In that same upside-down configuration, LG's keyboard even allows you to swipe outwards for a more ergonomic, split keyboard arrangement. (That said, using the Wing in anything other than the "closed" or "T-shaped" configurations isn't the most comfortable experience.)
Which brings me to the root of my many bugbears with the Wing: You need to rely on LG's software. Gboard and other third-party keyboards won't work properly with the swivel screen: Instead of intelligently popping up on the secondary screen when it makes sense, you might get a squished keyboard taking up half of the main screen. So just stick with LG's keyboard, right? Well, its prediction and correction is noticeably inferior to Gboard, which is a problem when that's realistically the only keyboard you can use with this device.
The aforementioned Rolodex home screen when using the Wing in a T-shaped configuration also seems like a waste of space, letting you see fewer apps for no good reason. And, infuriatingly, apps need to be manually whitelisted to be able to show on the secondary display. If an app isn't whitelisted, it won't show up on the second screen's app drawer, and you'll need to dig deep into the settings and do a lot of scrolling to manually tag it.
A bigger problem is that Android's default task-switching system just isn't suited to this form factor. App switching when the Wing is opened out is frustrating and unreliable with gesture navigation. Thankfully, a recent update has made juggling apps between the two displays a little easier — similar to LG's Dual Screen accessory, you can transfer apps between the two panels with a three-fingered swipe.
Even a few months on, the software of the LG Wing feels like a very first-generation user experience. Much of the innovation of the Wing is undermined by the reality of using Android — LG's Android — on this form factor.
LG Wing Cameras
The biggest upgrade the LG Wing can boast over the Velvet is its triple camera setup. Around the back, there's a 64-megapixel unit with OIS (optical image stabilization) behind an f/1.8 lens. That's flanked by two ultrawide cameras — a "regular" ultrawide for photography, and a gimbal-mode ultrawide for use with LG's new video features.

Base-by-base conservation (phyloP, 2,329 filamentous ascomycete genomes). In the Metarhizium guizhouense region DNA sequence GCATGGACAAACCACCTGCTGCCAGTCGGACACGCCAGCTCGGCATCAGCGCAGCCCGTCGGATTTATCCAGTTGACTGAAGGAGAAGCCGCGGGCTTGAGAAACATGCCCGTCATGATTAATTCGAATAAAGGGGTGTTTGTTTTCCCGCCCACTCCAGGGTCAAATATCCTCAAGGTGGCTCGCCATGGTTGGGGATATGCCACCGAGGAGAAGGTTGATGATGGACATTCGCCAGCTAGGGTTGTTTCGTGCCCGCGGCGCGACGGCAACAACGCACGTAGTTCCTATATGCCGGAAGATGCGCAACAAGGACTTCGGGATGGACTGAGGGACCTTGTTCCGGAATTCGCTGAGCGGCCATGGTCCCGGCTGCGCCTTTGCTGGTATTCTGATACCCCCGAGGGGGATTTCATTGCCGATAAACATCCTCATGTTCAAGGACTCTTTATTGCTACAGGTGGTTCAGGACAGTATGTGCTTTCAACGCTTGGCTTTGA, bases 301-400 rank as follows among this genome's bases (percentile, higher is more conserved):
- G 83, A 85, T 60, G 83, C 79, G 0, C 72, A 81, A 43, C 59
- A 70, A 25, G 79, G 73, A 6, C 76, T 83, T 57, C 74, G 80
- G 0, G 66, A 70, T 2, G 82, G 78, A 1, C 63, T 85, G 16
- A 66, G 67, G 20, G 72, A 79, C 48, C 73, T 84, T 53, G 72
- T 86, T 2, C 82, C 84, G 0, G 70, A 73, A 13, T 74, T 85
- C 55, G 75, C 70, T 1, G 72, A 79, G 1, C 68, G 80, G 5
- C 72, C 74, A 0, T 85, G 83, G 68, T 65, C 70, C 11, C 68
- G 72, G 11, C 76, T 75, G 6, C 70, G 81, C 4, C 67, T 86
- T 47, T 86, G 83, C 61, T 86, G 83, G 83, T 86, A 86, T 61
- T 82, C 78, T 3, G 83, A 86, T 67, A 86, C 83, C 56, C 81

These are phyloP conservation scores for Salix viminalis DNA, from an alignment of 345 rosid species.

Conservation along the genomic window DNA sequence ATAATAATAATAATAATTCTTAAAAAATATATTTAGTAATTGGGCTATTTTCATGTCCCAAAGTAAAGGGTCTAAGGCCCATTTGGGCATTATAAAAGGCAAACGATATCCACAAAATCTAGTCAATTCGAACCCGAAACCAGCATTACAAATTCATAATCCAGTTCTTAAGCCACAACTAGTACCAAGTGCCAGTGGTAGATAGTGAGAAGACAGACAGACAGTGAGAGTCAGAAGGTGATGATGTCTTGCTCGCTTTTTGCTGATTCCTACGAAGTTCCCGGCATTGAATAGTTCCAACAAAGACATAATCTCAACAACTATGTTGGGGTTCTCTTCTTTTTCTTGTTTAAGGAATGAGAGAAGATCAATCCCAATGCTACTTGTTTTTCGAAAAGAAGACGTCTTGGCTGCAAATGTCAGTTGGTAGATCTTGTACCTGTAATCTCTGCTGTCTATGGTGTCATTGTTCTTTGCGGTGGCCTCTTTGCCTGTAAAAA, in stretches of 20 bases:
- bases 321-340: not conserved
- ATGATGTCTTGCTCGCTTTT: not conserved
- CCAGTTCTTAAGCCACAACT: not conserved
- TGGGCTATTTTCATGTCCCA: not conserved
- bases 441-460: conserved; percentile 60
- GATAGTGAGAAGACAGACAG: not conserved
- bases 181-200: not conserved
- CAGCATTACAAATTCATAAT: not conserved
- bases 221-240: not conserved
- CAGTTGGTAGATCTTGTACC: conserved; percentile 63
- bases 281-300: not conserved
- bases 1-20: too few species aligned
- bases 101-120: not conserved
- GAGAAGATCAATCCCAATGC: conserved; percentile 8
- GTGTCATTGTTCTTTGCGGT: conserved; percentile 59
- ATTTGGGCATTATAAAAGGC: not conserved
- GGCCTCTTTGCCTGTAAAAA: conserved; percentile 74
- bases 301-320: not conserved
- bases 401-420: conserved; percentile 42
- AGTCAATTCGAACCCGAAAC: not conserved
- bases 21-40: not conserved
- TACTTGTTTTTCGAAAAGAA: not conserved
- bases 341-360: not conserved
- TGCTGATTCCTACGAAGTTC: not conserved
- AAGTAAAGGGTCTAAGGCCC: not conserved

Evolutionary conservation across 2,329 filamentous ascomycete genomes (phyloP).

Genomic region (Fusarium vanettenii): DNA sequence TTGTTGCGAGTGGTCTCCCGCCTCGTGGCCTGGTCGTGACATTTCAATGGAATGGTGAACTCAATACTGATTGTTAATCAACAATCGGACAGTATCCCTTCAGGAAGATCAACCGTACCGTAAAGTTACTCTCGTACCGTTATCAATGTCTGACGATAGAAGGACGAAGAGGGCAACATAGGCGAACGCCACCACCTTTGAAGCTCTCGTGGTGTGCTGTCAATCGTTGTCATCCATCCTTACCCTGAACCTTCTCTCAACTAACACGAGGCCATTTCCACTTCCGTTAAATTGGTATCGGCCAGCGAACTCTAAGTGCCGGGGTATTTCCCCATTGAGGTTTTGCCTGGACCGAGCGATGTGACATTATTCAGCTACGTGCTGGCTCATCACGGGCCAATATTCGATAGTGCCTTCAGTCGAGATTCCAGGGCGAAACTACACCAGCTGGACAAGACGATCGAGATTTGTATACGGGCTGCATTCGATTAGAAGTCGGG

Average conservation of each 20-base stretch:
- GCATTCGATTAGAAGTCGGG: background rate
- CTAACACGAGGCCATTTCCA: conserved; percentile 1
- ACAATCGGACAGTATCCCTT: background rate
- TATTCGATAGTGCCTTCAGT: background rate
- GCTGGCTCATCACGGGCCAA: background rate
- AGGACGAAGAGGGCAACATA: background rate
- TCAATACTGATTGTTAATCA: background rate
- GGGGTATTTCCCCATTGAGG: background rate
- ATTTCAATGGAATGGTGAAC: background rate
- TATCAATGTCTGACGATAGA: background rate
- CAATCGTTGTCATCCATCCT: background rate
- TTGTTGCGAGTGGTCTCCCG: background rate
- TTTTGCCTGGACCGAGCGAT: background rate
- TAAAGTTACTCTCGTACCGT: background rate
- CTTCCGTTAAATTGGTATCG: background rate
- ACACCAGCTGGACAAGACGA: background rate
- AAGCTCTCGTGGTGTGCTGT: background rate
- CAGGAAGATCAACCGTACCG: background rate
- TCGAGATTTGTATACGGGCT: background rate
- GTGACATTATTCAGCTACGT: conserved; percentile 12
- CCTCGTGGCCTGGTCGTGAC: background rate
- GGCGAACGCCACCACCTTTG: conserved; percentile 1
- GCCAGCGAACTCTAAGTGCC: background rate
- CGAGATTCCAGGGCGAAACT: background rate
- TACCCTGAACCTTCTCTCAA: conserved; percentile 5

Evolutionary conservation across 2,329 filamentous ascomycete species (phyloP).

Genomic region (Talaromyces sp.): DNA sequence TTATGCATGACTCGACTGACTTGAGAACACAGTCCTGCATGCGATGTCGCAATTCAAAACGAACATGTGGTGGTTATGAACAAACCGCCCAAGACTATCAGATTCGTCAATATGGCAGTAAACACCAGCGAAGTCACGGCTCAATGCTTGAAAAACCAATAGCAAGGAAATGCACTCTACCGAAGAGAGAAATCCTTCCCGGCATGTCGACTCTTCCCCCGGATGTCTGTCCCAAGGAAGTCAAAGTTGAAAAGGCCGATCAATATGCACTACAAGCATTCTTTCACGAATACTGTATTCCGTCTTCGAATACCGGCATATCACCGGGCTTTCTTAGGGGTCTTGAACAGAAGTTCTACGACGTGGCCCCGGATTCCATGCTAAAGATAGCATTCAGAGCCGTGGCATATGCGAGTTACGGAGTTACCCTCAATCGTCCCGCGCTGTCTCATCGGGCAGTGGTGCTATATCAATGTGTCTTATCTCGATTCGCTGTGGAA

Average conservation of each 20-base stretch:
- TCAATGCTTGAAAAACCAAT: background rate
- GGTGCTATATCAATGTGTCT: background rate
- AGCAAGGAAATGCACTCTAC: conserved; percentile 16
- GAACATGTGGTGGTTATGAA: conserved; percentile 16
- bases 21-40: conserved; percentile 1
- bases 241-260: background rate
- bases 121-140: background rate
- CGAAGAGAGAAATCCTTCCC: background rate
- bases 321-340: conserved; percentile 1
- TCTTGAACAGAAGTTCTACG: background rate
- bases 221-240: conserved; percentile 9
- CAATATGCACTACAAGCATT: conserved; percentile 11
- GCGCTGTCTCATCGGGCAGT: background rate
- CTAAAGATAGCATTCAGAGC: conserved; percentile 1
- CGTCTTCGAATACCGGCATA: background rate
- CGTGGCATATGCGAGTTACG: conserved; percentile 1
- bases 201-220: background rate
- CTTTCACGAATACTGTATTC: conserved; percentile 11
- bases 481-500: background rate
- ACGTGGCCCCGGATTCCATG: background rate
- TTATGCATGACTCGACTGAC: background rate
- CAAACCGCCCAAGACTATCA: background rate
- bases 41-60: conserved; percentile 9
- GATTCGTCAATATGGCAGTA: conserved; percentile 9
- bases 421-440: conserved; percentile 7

The main shooter goes toe-to-toe with some of the best Android cameras out there, with impressive dynamic range and color clarity, plus minimal noise even in darker conditions. LG's newly improved night mod helps out here too, allowing for computational long exposures. As is typical for many LG cameras, a decent amount of sharpening is applied to photos from the Wing's main camera, but unlike the Velvet, this doesn't result in artifacting or other unpleasant visual effects, even when digitally zooming beyond 2X. For everyday use, this is an excellent smartphone camera.
The ultrawide shooter also holds up well next to the competition, with minimal distortion around the edges of the frame, and competent indoor and low-light performance. Once again, you'll notice some artificial sharpening in certain situations, but it's not a huge deal.
Likewise, the 32-megapixel popup camera performs adequately across the board, with moderate skin-smoothing effects and an almost 80-degree viewing angle that's just about wide enough to fit in a couple of extra people.
Open out the LG Wing when the camera app is open, and you'll enter Gimbal mode. This isn't a mechanical gimbal-like Vivo's Apex 2020 handset, but an electronic gimbal built upon the second ultrawide camera. The idea is you can comfortably hold the camera in your hand and pan around using controls on the secondary display.
And for the most part, this works pretty well: With a reasonable amount of light, you'll get incredibly smooth video, with hand shake being completely obliterated by LG's software stabilization. But therein lies the problem: In less than ideal conditions, video shot in this mode quickly starts to become grainy. And even then, you're limited to either HD or Full HD resolution, so super-stabilized 4K footage is out of the question.
Like much of the LG Wing overall, the software gimbal mode seems like a good idea that hasn't yet matured into a complete thought. It's fun to play with, but far from a killer app.
LG Wing The competition
The LG Wing, by its very nature, doesn't really have any direct competitors — nobody else is trying to make an Android phone with swively screen. So instead we're left looking for rivals in the broader dual-screen and sub-flagship Android phone space.